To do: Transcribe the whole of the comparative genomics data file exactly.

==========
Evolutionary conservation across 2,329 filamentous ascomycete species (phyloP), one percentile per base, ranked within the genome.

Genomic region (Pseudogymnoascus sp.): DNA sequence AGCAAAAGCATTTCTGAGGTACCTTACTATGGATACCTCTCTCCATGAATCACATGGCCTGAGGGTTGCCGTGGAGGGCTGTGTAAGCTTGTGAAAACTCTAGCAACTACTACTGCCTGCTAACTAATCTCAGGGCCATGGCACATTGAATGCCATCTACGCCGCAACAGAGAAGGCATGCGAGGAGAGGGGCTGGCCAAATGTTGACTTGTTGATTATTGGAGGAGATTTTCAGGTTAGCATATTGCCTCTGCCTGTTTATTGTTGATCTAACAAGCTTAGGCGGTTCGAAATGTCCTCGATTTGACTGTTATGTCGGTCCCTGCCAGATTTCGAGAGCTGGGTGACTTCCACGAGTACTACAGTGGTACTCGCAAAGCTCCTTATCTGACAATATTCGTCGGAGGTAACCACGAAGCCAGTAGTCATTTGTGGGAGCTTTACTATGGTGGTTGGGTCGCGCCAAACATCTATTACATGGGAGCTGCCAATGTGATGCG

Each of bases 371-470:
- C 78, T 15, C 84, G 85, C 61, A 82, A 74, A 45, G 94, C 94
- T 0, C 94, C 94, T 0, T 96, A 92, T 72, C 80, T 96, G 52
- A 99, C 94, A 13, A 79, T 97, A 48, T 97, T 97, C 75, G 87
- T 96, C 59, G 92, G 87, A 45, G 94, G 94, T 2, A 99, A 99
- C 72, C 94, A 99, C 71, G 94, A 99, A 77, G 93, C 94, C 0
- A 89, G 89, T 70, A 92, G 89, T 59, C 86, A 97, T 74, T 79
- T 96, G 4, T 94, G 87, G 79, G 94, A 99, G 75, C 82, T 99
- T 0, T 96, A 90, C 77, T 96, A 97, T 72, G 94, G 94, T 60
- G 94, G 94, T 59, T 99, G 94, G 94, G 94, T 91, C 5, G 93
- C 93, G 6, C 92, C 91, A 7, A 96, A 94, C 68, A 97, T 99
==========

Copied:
Evolutionary conservation across 2,329 filamentous ascomycete species (phyloP), one percentile per base, ranked within the genome.

Genomic region (Pseudogymnoascus sp.): DNA sequence AGCAAAAGCATTTCTGAGGTACCTTACTATGGATACCTCTCTCCATGAATCACATGGCCTGAGGGTTGCCGTGGAGGGCTGTGTAAGCTTGTGAAAACTCTAGCAACTACTACTGCCTGCTAACTAATCTCAGGGCCATGGCACATTGAATGCCATCTACGCCGCAACAGAGAAGGCATGCGAGGAGAGGGGCTGGCCAAATGTTGACTTGTTGATTATTGGAGGAGATTTTCAGGTTAGCATATTGCCTCTGCCTGTTTATTGTTGATCTAACAAGCTTAGGCGGTTCGAAATGTCCTCGATTTGACTGTTATGTCGGTCCCTGCCAGATTTCGAGAGCTGGGTGACTTCCACGAGTACTACAGTGGTACTCGCAAAGCTCCTTATCTGACAATATTCGTCGGAGGTAACCACGAAGCCAGTAGTCATTTGTGGGAGCTTTACTATGGTGGTTGGGTCGCGCCAAACATCTATTACATGGGAGCTGCCAATGTGATGCG

Each of bases 371-470:
- C 78, T 15, C 84, G 85, C 61, A 82, A 74, A 45, G 94, C 94
- T 0, C 94, C 94, T 0, T 96, A 92, T 72, C 80, T 96, G 52
- A 99, C 94, A 13, A 79, T 97, A 48, T 97, T 97, C 75, G 87
- T 96, C 59, G 92, G 87, A 45, G 94, G 94, T 2, A 99, A 99
- C 72, C 94, A 99, C 71, G 94, A 99, A 77, G 93, C 94, C 0
- A 89, G 89, T 70, A 92, G 89, T 59, C 86, A 97, T 74, T 79
- T 96, G 4, T 94, G 87, G 79, G 94, A 99, G 75, C 82, T 99
- T 0, T 96, A 90, C 77, T 96, A 97, T 72, G 94, G 94, T 60
- G 94, G 94, T 59, T 99, G 94, G 94, G 94, T 91, C 5, G 93
- C 93, G 6, C 92, C 91, A 7, A 96, A 94, C 68, A 97, T 99